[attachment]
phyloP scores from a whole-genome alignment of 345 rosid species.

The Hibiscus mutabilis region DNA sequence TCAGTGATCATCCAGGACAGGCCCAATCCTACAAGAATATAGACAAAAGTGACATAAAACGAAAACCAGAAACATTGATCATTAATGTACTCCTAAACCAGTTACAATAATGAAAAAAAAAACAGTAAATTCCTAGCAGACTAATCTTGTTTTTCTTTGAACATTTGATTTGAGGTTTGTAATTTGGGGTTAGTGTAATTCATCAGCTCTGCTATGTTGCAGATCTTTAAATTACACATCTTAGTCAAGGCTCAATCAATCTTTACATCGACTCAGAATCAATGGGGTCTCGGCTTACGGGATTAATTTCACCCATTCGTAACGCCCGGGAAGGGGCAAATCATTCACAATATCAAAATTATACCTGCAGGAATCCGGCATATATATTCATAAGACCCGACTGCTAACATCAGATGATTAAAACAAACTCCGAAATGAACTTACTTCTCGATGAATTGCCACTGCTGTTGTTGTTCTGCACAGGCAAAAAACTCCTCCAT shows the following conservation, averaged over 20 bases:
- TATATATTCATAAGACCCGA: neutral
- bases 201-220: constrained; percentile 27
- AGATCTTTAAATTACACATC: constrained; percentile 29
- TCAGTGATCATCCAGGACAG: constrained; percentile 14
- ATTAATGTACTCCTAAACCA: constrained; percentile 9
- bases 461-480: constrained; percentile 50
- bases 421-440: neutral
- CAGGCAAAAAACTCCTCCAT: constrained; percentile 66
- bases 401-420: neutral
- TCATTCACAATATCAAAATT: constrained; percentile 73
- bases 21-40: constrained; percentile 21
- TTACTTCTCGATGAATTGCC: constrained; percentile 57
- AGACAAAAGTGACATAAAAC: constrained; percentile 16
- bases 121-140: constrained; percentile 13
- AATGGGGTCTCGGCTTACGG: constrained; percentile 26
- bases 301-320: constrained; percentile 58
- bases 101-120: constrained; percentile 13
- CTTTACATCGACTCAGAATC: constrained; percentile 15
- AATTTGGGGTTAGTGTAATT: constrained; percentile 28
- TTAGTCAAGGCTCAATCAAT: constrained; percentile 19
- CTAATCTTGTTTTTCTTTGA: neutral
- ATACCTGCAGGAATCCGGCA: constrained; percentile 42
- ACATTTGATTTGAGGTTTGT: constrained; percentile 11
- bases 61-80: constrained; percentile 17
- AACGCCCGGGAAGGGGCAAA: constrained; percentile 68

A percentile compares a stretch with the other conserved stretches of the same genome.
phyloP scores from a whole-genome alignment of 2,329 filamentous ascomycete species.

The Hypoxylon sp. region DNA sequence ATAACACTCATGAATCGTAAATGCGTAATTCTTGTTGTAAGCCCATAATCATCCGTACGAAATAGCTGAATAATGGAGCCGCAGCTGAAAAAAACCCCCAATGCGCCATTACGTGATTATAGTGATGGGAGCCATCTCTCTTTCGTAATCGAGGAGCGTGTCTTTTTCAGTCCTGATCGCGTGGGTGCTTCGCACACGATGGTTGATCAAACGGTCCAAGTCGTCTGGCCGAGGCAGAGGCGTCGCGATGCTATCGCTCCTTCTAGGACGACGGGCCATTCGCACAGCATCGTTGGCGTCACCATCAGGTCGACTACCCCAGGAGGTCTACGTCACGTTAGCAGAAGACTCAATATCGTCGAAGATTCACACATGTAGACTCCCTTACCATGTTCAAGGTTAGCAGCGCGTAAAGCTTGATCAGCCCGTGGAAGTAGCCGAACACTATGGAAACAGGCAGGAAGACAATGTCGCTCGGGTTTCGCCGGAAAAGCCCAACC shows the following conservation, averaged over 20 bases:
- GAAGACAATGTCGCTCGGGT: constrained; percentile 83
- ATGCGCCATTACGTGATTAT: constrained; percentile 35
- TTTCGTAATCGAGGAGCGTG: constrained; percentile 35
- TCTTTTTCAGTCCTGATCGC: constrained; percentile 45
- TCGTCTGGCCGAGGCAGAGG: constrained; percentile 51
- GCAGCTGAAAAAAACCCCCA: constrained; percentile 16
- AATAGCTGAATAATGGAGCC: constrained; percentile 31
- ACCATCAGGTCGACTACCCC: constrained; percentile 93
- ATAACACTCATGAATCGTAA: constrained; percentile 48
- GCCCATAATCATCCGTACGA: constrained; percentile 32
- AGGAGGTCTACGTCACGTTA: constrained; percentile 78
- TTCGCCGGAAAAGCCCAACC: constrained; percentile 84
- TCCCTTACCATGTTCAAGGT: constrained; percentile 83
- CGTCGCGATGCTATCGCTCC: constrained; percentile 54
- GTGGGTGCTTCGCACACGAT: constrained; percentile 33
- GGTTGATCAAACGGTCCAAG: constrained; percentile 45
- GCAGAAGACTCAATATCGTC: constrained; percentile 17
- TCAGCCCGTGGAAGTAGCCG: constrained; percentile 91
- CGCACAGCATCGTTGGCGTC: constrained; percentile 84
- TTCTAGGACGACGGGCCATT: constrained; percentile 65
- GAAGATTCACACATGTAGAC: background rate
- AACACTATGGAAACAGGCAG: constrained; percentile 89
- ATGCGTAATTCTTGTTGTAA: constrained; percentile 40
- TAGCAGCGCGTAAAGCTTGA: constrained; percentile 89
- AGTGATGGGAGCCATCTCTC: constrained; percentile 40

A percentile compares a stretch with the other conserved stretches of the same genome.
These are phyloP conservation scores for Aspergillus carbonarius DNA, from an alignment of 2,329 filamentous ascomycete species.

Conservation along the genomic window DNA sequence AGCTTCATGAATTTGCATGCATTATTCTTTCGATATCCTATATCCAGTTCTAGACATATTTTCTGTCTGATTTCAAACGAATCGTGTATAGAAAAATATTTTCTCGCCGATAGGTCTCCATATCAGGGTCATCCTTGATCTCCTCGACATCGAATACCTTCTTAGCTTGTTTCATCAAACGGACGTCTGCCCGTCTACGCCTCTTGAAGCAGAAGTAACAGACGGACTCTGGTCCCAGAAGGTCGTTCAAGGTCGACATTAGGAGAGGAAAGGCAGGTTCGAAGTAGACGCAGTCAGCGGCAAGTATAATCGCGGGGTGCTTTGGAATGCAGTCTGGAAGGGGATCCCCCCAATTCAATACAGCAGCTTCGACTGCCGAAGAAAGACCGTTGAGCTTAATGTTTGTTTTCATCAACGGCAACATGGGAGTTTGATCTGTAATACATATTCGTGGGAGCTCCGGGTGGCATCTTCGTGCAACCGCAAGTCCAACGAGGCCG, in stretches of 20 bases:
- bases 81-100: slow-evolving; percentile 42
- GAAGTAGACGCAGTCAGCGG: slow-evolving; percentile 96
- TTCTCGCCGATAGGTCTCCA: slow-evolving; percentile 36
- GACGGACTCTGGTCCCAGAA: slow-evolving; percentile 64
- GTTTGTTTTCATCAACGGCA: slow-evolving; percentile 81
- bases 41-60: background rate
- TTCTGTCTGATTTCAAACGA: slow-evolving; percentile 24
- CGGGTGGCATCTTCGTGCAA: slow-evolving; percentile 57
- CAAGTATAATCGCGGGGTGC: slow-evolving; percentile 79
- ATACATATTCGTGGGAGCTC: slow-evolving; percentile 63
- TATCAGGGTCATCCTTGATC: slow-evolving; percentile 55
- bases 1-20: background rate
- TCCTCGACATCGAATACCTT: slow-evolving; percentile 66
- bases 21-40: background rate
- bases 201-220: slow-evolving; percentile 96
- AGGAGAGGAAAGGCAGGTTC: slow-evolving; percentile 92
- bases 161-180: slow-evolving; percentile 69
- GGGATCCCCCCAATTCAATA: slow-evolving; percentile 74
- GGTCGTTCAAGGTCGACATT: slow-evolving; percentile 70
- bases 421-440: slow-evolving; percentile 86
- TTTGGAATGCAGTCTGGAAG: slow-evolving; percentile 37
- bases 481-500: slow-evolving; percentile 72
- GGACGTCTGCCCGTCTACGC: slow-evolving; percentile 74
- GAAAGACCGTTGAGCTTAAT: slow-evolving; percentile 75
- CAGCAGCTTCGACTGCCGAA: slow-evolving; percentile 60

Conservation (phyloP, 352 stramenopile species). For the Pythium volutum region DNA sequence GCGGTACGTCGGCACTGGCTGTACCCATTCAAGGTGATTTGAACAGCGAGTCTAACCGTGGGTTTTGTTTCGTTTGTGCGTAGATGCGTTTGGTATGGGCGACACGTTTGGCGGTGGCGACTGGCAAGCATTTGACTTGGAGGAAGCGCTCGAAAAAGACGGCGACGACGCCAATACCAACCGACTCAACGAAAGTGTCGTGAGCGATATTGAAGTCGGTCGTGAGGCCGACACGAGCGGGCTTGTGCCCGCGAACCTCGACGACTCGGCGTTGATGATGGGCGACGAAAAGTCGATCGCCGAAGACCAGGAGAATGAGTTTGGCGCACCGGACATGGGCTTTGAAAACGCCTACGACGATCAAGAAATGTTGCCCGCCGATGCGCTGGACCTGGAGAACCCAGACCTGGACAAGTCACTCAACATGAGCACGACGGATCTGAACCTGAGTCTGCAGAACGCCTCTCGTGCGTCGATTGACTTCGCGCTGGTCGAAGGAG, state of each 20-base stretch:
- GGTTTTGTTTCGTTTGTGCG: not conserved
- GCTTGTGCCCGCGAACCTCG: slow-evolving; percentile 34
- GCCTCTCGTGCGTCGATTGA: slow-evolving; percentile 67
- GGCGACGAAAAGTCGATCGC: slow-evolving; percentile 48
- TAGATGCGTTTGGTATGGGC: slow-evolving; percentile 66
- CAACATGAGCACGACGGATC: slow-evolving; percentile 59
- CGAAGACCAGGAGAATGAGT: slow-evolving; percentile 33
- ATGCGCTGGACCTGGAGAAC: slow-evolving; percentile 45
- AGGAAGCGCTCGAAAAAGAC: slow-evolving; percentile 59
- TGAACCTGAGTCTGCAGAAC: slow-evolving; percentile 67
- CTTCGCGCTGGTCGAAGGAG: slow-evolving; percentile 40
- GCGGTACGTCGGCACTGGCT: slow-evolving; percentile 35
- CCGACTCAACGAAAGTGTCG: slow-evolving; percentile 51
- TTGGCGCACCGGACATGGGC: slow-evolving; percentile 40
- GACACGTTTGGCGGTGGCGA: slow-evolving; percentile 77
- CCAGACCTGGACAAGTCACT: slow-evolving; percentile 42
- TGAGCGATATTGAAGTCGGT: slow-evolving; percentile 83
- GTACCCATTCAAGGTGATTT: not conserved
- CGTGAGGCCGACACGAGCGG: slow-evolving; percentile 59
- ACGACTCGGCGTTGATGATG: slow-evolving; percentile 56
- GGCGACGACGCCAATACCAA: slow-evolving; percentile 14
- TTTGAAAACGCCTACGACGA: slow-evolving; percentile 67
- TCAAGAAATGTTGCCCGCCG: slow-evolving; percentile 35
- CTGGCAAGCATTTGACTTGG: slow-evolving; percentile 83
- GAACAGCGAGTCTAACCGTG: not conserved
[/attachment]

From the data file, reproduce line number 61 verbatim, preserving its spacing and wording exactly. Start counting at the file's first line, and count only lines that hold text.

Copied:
- TTCTCGCCGATAGGTCTCCA: slow-evolving; percentile 36